what their results are saying (called admixture) as they do not all report from the same
viewpoint, i.e. where people with this DNA are today, versus, where people with this DNA
are originally from. They also use different reference sequences to compare the strands.
You also have to understand the period of time (how far back) each test analyses.
My mother is from haplogroup J, subclade J1C4. She was born in Hrastovac, Croatia. This
comes from her mtDNA test.
f you google J1c4, you can find more specific info showing that the direct ancestors of
subclade J1c4 were found in the indigenous peoples of:
Littoral region, Slovenia 24.5% > Lastovo, Croatia 19.61% > Lower Carniola, Slovenia
16.8% > Blekinge and Kristianstad, Sweden 15.37% > Basques in Spain 11% >
Bulgaria 10.2% > North Europeans from Estonia and Sweden 10.1% > Slovenia 9.8%
This subclade is from the migration path of Haplogroups L3, N, R and J for mtDNA.
Haplogroup L is the root of the mtDNA haplogroup tree.
Having said all this, I still have much to learn and only have a superficial understanding
of her results. At a high level, I believe this is telling me that about 70% of subclade
J1c4 is found in the indigenous peoples of the Slovenia/Croatia/Bulgaria area (which is
generally speaking, in proximity to the area my mother was born) Ironically, her more
recent ancestors come from further north in Europe, but somehow ended up migrating back to
where they were before.
That ubiquitous Scandinavian DNA that keeps showing up for everyone is here too, but
we're not giving away our dirndls!
I'm doing this research to learn about DNA. I don't expect to find many new
relatives or new leads in my research, but you never know! It's expensive, but I'm
really enjoying trying to figure out this giant puzzle.
On 19 February 2017 at 18:11, mep via DONAUSCHWABEN-VILLAGES
I've taken the Ancestry DNA test. Much to my surprise it came back with
31% Scandinavian. That was good because I found a cousin with even more
Scandinavian that took me back to my great grand parents. I've come to
understand that the English have a lot of Norse and Norman blood and hence
Another found cousin confirmed the suspicions that we had Jewish
ancestors. I have about 2% European Jewish DNA. I was able to connect to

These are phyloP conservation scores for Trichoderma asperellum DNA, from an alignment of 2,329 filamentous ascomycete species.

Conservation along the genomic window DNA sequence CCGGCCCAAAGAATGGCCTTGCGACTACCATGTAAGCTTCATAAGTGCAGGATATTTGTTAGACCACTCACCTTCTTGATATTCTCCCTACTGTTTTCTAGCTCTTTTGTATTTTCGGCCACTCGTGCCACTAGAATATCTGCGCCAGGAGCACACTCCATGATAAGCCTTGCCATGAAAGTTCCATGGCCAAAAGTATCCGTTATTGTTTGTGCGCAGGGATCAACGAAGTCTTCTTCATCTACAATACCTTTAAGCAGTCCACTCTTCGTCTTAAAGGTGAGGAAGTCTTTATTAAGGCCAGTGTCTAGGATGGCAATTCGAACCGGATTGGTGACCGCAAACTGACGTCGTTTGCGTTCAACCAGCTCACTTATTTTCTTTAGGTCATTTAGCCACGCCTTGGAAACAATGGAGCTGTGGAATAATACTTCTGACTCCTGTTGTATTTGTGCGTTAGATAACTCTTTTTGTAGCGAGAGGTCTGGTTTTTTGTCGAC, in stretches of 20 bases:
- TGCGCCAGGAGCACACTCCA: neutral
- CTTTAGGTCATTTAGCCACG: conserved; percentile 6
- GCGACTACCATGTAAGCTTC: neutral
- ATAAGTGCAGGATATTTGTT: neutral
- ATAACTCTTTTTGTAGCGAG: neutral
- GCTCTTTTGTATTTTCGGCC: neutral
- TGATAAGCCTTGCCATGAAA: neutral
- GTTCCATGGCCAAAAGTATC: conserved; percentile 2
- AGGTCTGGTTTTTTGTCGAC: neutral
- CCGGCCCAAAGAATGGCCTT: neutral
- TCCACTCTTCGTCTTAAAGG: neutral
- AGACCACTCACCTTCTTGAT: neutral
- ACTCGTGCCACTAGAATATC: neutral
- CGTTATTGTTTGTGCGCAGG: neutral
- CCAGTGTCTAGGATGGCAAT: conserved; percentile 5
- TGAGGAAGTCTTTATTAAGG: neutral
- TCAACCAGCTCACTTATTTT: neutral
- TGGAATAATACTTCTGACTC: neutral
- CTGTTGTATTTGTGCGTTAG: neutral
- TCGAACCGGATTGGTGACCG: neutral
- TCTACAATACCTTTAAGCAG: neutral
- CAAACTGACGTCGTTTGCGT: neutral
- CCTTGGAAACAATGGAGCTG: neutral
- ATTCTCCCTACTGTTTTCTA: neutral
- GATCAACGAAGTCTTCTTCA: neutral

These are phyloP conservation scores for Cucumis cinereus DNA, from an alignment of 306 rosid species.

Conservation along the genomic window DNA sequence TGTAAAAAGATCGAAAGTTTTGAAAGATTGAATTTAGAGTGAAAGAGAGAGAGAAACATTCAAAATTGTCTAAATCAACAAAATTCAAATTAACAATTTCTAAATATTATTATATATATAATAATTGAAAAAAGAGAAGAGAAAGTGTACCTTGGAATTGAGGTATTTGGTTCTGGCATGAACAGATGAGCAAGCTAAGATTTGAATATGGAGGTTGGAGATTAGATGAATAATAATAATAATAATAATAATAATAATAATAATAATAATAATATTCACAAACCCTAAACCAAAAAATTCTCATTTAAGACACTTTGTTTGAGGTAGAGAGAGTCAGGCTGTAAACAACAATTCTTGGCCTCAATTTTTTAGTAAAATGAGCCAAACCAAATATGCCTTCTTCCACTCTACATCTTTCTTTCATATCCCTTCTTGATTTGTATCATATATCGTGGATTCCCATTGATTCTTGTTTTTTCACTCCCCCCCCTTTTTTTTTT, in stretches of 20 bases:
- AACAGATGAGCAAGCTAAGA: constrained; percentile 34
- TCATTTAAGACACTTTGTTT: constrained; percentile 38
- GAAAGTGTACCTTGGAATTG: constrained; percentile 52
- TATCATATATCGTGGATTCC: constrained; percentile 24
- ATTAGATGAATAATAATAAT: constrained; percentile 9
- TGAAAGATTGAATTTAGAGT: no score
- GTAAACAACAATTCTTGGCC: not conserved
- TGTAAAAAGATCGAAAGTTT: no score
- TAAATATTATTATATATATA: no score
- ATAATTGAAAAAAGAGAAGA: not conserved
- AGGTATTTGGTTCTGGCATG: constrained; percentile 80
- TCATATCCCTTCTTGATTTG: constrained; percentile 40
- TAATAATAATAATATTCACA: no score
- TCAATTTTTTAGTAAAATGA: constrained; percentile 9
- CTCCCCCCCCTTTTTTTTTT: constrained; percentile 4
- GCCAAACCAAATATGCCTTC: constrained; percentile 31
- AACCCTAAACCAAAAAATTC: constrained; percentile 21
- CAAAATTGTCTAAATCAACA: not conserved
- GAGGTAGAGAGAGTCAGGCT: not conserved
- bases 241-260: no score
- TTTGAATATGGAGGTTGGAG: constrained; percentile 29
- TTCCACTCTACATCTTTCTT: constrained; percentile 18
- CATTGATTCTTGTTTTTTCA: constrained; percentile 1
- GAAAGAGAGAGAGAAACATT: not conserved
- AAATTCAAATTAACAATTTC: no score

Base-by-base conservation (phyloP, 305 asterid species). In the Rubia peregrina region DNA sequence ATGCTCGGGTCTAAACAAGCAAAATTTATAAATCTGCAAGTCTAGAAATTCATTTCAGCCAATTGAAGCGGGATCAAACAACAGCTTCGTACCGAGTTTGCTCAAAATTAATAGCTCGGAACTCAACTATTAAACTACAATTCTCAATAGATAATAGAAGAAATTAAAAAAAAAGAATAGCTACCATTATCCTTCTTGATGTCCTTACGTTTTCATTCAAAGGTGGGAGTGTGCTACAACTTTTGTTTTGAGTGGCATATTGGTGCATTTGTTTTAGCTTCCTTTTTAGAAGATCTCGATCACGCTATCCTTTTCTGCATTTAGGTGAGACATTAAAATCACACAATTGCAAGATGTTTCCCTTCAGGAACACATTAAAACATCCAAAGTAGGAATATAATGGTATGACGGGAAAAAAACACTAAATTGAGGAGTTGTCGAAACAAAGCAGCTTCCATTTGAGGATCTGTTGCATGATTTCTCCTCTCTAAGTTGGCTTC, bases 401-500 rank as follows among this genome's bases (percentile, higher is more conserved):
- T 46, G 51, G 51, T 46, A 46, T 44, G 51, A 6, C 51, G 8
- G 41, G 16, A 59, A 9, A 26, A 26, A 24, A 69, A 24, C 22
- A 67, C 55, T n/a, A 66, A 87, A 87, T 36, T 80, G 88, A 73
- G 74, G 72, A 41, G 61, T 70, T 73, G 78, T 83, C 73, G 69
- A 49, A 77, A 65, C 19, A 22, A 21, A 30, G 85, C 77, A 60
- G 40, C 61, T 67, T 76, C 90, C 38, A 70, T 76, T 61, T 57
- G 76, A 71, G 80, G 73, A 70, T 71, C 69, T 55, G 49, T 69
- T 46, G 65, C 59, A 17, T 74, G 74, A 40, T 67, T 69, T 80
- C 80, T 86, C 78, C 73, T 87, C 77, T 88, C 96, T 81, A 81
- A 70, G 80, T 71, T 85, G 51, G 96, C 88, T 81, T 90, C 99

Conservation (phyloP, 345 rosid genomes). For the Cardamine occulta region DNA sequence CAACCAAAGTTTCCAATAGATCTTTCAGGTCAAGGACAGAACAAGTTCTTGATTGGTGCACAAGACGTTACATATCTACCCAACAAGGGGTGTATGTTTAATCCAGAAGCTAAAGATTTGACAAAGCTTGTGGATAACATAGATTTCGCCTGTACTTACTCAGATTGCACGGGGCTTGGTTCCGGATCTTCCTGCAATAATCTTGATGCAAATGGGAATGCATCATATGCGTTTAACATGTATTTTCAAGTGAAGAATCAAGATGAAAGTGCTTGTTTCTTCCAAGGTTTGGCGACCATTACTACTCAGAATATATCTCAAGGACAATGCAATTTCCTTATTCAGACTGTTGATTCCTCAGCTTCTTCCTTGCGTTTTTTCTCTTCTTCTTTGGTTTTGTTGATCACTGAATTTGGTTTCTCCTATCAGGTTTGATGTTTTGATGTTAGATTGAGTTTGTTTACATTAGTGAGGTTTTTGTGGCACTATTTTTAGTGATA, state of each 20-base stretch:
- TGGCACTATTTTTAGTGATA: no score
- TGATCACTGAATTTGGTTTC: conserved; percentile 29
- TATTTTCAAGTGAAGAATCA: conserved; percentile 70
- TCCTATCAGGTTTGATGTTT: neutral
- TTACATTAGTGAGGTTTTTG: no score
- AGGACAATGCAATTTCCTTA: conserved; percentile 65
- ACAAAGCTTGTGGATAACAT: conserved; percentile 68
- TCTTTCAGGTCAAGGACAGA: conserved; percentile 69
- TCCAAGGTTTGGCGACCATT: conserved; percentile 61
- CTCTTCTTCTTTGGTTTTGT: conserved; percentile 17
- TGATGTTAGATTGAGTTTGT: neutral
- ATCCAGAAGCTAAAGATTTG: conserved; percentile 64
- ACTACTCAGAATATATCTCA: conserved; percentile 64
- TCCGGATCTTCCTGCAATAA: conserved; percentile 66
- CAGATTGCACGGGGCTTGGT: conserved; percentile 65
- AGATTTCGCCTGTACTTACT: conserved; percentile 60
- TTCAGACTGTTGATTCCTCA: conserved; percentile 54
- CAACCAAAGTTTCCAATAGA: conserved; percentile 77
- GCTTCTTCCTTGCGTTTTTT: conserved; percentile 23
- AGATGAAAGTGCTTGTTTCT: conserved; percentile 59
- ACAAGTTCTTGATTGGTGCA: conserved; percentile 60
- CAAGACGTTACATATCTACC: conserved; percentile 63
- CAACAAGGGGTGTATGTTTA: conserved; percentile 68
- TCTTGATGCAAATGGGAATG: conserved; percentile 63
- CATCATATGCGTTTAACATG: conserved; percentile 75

my great grandmother's family and verify that she was from a Jewish line.
My cousin was from the village of Deta (Detta).where my great grandparents
There's not enough of us that have taken a DNA test, for me it was worth
On Sun, Feb 19, 2017 at 1:30 PM, Kelly Dazet via DONAUSCHWABEN-VILLAGES <
Hello all Donauschabian Listserv Members,
Since in the case of my 3 x great grandfather Johann Dietrich, the paper
trail stops in Kischker, the Batschka, Hungary, I've taken a number of DNA
tests to try to break down my Kischker "Brick Wall". I've taken the
autosomal DNA test at Ancestry DNA, which I've also uploaded to GEDmatch.
I've also taken the Y-DNA67, full mtDNA test and Family Finder test at
Family Tree DNA.
My question is, how man others here have taken DNA tests to help find lost
ancestors? (Or are considering one) Of course there are no guarantees that
one will find a distant ancestor, but sometimes it can prove to be a
helpful tool. On ancestry DNA I've found many Dietrich cousins, but they
are mostly more recent cousins, ancestors of my great grandfather Johannes
who immigrated to the Dakota Territory in 1873.
My first cousin, a Dietrich has taken the YDNA67 DNA test. YDNA follows
the paternal line, so normally this means in the German culture, it should
follow the surname -- unless there was a non paternal event (NPE). Its
something to consider, but of course there are no guarantees, and it can
Just a heads up, the DNA kits are often cheaper around the holidays or if
you go the a convention like Roots Tech (just occurs here in SLC) they are
Salt Lake City, Utah